When one has four babies at once, there are certain challenges. Some people were not afraid to point them out to us. When I was still pregnant, a friend of my parents, whom I barely knew, asked, “Are you going to breastfeed?” I said I was. Across the dinner table, he pointed to my breasts, flopping his hand back and forth several times at my chest. Incredulously he asked, “How’re you gonna do that when you only have two of those?”
I think we all probably do it. At least I know that I do, and some of the homeless I’ve seen wandering downtown by Acacia Park. We have pretend conversations with people who aren’t there. I hope I’m discreet enough about it that others don’t notice that I’m doing it. But it is basically working through a problem, practicing the dialogue for what I might say in a given situation. I’ve been told by a counselor that it's a good thing to do. It prepares you for communication. It helps you explore ways to say things, how to respond to a variety of responses, and helps work out the kinks and find the right words. It also can give confidence to say something that is hard to say or going to be received poorly. It’s basically role playing all by yourself. It’s okay to do, as long as you know there isn’t someone else there. If you start hearing answers from your invisible role playing partner, or even seeing him, it’s probably time to visit a specialist.
Kids playing with "hat box,"
L to R, Spencer (pirate hat), Molly (party hat), Pierce (straw hat), Charlie (Robin Hood hat).
On my two previous Mommy Mumdays, I covered the first two of the “Three Rs” of raising kids (and being better grownups too). Numbers One and Two are Responsibility and Respect. As we teach our children to “own” the consequences of their actions (responsibility), plus treat everyone and everything with dignity and care (respect), we also need to do a self check and make sure we’re scoring well with those characteristics ourselves.
Good news came this week. One of our sons got a job in his field of teaching. We’re excited, relieved, delighted, and grateful. Definitely grateful. This coming about serendipitously for the one, after over a year of searching, disheartened, crushed, without success for the other two sons. As I was being grateful, thanking God for the provision, it wasn’t long before I switched into supplication mode, bringing up the fact that the other two could use such provision and how it might look.
How aware are you of accordions? Can you even spell "accordion" without looking? I must admit, they are pretty low on my radar. (And I had to find out how to spell it.) But just this week we happened to see a scene in an episode of “Mad Men” (our newest show obsession) with Joanie playing her accordion. In 1963 (when the episode was set), they were all the rage. Some say Elvis and John Lennon played accordion before beginning the guitar. Nowadays, Mumford & Sons and Of Monsters and Men incorporate them into their acts. I guess it is a good thing they have this month of June set aside for the rest of us to be aware of them so they don’t go unnoticed for too long. Apparently, there is a resurgence under way. There is even a Wikipedia entry called, “List of popular music acts that incorporate the accordion.”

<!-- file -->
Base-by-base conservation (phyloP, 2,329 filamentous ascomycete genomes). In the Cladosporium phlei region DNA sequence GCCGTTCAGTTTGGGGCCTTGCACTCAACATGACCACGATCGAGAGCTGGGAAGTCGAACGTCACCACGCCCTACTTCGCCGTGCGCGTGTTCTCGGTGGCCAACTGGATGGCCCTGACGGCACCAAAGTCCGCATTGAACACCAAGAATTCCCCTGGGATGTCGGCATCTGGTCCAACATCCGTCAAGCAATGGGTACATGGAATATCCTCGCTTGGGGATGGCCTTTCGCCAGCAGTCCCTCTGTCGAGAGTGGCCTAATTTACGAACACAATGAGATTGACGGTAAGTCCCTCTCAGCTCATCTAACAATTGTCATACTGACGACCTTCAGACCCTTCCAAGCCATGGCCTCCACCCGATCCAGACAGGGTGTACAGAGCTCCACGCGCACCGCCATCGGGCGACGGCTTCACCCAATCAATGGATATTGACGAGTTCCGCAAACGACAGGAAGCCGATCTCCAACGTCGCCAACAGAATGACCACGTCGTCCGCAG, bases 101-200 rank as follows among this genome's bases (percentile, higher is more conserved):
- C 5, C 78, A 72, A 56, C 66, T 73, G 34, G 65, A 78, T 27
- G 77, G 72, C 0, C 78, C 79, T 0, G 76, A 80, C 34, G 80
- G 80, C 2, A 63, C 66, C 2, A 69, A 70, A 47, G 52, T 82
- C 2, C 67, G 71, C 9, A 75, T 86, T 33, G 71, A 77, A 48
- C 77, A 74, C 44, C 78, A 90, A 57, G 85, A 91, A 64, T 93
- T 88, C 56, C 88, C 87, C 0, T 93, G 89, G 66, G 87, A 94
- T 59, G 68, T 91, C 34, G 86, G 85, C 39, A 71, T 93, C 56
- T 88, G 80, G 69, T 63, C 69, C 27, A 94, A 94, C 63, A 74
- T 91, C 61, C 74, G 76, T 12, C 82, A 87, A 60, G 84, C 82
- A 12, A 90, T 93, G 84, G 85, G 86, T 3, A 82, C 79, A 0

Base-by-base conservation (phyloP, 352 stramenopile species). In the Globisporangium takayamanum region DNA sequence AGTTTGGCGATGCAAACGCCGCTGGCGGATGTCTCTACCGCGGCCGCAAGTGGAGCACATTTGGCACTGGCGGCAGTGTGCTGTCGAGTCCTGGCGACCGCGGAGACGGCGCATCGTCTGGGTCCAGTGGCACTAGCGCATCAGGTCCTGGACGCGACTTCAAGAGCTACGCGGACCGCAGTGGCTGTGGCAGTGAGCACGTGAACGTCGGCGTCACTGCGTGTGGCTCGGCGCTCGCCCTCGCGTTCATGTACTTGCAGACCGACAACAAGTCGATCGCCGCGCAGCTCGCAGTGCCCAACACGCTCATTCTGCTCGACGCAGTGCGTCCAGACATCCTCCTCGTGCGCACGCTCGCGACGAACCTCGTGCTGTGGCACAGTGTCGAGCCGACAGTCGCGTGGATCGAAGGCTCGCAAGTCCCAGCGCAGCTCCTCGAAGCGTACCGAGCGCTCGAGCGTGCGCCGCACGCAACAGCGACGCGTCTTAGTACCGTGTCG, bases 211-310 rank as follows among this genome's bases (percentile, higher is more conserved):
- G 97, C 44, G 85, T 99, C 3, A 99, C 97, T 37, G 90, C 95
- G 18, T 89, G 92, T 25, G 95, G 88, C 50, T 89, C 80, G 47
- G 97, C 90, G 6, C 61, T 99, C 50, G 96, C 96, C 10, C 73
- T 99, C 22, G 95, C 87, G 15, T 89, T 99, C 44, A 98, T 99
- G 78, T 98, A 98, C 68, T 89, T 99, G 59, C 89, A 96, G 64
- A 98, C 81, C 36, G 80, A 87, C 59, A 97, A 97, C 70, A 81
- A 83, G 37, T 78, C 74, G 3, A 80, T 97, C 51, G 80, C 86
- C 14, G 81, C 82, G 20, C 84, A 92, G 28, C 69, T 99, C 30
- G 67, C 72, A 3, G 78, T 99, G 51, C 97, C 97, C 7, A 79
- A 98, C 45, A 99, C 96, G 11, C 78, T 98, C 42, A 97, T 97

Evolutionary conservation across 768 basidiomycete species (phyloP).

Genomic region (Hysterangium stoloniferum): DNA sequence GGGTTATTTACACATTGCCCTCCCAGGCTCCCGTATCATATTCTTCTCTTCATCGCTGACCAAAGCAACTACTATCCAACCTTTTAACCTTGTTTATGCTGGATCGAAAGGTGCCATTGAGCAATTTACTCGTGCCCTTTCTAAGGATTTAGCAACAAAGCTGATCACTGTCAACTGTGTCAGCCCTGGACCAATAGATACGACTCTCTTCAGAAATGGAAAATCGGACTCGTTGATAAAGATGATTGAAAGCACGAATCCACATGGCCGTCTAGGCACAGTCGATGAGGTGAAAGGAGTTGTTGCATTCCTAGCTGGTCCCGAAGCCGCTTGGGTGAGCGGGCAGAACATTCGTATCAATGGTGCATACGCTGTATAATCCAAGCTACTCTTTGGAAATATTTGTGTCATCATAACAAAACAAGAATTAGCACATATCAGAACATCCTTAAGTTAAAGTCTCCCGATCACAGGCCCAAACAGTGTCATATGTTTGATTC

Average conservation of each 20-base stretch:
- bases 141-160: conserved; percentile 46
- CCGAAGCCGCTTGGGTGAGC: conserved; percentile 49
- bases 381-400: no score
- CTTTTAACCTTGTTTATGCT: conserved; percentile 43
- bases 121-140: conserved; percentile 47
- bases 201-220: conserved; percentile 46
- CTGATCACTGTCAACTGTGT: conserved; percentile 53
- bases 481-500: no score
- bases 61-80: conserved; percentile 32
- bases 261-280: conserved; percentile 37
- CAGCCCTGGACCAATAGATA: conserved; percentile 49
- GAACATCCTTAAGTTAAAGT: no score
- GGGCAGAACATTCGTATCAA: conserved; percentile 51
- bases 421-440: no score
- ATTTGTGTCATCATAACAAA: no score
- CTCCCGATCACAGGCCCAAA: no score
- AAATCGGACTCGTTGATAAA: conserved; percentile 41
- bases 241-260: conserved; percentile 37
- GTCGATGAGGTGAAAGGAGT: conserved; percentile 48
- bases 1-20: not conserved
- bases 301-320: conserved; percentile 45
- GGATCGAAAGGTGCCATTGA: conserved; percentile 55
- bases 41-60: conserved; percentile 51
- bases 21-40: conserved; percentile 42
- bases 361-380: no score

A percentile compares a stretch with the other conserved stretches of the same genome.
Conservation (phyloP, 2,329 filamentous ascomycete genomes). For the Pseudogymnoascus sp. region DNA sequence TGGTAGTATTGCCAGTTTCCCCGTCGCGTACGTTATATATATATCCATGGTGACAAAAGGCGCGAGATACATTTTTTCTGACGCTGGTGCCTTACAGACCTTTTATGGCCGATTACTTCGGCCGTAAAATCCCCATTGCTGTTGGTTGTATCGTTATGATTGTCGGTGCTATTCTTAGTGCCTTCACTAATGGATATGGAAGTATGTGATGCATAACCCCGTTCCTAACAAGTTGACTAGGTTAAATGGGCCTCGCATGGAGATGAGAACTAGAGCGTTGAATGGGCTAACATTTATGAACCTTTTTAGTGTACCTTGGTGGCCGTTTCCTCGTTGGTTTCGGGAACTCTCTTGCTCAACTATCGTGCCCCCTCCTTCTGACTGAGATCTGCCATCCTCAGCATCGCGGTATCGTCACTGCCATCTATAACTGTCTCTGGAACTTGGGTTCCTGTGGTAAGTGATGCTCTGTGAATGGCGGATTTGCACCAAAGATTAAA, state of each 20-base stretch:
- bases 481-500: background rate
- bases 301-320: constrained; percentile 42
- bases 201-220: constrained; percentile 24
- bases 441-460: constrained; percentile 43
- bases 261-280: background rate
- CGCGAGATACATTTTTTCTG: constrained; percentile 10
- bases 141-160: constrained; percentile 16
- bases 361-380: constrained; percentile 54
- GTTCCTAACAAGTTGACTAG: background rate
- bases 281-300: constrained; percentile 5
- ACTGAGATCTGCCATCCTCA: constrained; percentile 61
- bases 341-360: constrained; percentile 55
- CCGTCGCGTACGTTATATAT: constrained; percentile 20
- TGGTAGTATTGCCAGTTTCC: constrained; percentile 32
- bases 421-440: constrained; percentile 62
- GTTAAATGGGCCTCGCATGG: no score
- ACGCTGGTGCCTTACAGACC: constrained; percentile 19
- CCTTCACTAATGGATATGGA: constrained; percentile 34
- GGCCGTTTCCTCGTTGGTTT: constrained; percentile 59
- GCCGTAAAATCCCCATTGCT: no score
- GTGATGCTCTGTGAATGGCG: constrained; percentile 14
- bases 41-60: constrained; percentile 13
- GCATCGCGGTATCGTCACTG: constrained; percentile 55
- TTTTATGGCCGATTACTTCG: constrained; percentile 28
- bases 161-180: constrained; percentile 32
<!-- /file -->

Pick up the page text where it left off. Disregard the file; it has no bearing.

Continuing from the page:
Peace like he couldn’t have imagined. His soul felt at rest, like all was well now. The glow whispered over his skin, soft, radiant. The luminescence had substance—light that wrapped around him, incandescence that carried him along the journey.
(To protect the privacy and/or safety of certain individuals, some names—well actually only one—has been changed in the following.)
I have aviophobia, a fear of flying—the kind that drives me to straighten my closet and vacuum the corners of my silverware drawer before a flight because I’m probably not coming back—so when a daughter of mine who I’ll call, um let’s say Polly, texted me from New York’s JFK airport TSA line to tell me she was coincidentally coming home on the same flight as our church rector, Fr. Jeremiah, I said Phew. That’s a good sign you’ll probably make it home, with him on the flight too.
Did you know that in midday, one can hear slow, relaxed music piped over grocery store speakers to help the retired community feel good about lingering in the aisles, making solid decisions about choosing or passing on the new soup flavor? But at about 5:00 p.m., when rush hour is full on, the music becomes quick and snappy, keeping professionals who just got off work and are looking for a quick solution for supper moving along to help minimize congestion.
On this day in 1964, three civil rights activists--Andrew Goodman, James Chaney, and Michael Schwerner—were in Mississippi to help register black voters during “Freedom Summer.” When they went to investigate the burning of a black church, they were arrested on trumped-up charges, beaten, and released by the police into the hands of the Ku Klux Klan, who murdered them. Only under extensive pressure from civil rights proponents was there a grand jury opened and were charges brought. Of eighteen men arrested, only seven were convicted and of those, no one served more than six years. The instigating KKK leader who arranged and oversaw the murders got off because of a hung jury of 11 to 1, with one woman refusing to hand down a guilty verdict because the defendant was a preacher and she could not convict a preacher.
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